Contributed Talk - Splinter Exoplanets

Friday, 15 September 2023, 15:30   (H 3007)

The PLATO Mission - An Overview

Heike Rauer, Ana Heras, Miguel Mas-Hesse, Isabella Pagano, on behalf of the PLATO Team
DLR, Germany; ESA; INTA, Spain, INAF, Italy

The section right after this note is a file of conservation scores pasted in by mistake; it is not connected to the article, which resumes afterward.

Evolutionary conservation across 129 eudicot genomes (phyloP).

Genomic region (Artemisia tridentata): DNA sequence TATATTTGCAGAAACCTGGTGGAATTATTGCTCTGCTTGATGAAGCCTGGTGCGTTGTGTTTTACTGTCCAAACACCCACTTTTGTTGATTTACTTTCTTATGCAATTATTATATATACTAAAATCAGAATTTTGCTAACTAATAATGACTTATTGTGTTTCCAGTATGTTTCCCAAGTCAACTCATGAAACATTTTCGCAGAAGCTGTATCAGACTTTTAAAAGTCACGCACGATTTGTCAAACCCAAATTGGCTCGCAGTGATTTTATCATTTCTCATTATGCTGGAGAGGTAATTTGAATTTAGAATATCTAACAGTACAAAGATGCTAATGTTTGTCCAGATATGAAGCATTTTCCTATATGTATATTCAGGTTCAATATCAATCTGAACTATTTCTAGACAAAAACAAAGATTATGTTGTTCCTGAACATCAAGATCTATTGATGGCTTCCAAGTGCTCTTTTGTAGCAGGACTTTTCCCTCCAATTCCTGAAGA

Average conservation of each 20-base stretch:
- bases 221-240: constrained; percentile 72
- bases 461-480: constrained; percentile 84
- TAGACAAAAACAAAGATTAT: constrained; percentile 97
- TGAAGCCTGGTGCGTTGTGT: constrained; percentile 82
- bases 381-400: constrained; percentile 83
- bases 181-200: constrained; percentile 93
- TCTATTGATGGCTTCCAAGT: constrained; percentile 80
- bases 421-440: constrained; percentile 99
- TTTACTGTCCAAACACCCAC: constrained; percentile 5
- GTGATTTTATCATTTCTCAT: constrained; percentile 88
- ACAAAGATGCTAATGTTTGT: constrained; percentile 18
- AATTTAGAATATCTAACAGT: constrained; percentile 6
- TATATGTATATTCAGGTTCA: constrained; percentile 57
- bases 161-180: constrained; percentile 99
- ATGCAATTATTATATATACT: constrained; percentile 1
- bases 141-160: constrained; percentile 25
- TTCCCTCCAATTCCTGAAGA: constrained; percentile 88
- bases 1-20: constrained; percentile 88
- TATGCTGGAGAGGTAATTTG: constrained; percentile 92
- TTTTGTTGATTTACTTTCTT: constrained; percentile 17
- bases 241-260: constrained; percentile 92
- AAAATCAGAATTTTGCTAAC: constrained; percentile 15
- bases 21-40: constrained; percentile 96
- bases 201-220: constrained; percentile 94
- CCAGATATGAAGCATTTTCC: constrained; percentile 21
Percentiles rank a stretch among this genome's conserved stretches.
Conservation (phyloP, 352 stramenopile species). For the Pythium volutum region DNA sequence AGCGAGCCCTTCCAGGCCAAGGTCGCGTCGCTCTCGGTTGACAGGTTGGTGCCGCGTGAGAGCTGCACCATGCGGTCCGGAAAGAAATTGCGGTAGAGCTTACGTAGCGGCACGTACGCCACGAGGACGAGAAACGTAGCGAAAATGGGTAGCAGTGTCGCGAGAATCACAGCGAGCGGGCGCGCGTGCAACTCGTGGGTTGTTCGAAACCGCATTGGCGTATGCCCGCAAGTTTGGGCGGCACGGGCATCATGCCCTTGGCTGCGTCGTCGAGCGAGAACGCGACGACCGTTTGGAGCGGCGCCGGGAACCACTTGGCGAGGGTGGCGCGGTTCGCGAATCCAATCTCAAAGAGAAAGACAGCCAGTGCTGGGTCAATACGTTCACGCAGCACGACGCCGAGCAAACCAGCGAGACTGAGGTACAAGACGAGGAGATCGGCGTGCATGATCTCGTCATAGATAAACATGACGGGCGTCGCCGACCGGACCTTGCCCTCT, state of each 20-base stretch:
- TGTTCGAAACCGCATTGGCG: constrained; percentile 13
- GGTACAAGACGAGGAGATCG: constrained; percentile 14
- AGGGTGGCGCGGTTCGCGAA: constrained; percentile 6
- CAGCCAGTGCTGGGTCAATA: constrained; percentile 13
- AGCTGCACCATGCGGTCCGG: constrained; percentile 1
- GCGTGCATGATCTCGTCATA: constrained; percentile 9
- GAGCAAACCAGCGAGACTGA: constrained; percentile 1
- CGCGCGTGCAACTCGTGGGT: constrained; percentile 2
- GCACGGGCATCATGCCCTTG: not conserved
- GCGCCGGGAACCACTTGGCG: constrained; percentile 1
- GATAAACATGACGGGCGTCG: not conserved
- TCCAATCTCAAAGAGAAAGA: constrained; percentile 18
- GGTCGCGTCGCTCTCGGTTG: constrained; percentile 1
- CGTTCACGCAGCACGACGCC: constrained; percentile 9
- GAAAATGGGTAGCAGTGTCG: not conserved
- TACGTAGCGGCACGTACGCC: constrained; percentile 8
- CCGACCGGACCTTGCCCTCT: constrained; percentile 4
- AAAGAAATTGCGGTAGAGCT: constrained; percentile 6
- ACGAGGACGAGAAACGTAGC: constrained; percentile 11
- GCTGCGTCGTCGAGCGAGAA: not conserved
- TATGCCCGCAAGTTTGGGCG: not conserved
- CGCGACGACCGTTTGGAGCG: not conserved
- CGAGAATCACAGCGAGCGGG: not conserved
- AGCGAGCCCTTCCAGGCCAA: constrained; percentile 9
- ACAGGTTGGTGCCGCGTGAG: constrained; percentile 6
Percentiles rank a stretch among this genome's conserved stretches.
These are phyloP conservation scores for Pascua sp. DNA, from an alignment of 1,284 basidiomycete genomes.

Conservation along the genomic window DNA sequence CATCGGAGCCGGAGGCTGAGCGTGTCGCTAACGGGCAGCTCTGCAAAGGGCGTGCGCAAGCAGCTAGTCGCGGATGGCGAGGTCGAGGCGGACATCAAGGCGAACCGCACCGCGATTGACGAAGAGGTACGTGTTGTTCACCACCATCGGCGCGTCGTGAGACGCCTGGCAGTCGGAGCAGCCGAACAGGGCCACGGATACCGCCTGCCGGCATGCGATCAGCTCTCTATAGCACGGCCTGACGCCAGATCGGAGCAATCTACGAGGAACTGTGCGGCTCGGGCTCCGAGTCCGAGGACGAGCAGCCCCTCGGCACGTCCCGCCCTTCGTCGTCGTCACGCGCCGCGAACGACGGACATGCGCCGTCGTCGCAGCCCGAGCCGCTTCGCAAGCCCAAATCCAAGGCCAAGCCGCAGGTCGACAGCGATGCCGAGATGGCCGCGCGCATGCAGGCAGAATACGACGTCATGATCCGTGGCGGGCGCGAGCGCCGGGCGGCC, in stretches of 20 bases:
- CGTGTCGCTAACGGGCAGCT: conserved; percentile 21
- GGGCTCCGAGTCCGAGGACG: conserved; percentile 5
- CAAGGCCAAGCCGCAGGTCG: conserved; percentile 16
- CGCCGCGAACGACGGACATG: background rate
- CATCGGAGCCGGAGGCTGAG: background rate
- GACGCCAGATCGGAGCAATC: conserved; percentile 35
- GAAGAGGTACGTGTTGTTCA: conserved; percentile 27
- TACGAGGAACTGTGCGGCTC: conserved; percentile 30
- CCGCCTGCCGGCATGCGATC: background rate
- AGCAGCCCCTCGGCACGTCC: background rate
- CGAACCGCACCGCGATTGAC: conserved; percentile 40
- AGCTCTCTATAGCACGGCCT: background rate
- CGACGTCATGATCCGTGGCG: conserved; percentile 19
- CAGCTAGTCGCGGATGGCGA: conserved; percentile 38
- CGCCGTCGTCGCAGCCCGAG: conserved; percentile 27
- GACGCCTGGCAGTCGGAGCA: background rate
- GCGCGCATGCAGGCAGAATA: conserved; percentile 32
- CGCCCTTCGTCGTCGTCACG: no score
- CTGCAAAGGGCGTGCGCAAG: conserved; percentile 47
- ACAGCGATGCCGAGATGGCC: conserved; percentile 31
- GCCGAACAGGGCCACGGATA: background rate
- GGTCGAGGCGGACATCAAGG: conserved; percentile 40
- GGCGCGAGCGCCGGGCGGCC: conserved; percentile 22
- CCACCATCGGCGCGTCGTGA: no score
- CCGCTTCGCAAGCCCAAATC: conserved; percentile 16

PLATO (PLAnetary Transits and Oscillations of stars) is ESA’s M3 mission and designed to detect and characterize extrasolar planets by high-precision, long-term photometric and asteroseismic monitoring of a large number of stars. PLATO will detect small planets around bright stars, including terrestrial planets in the habitable zone of solar-like stars. With the complement of radial velocity observation from ground, planets will be characterized for their radius, mass, and age with high accuracy. PLATO will provide us with a large-scale catalogue of well-characterized small planets up to intermediate orbital periods, relevant for a meaningful comparison to planet formation theories and to better understand planet evolution. It will make possible comparative exoplanetology to place our solar system planets in a broader context. In parallel, PLATO will study (host) stars using asteroseismology, allowing us to determine the stellar properties with high accuracy, substantially enhancing our knowledge of stellar structure and evolution. PLATO´s open Complementary Science program will allow for a number of additional science cases to be studied, based on proposals from the community. PLATO is scheduled for a launch date end 2026. Development of the spacecraft and the payload, which includes the serial production of its 26 cameras, is fast progressing with several units already delivered in flight model configuration. This presentation will provide a general overview of the PLATO goals and its expected science and instrument performance.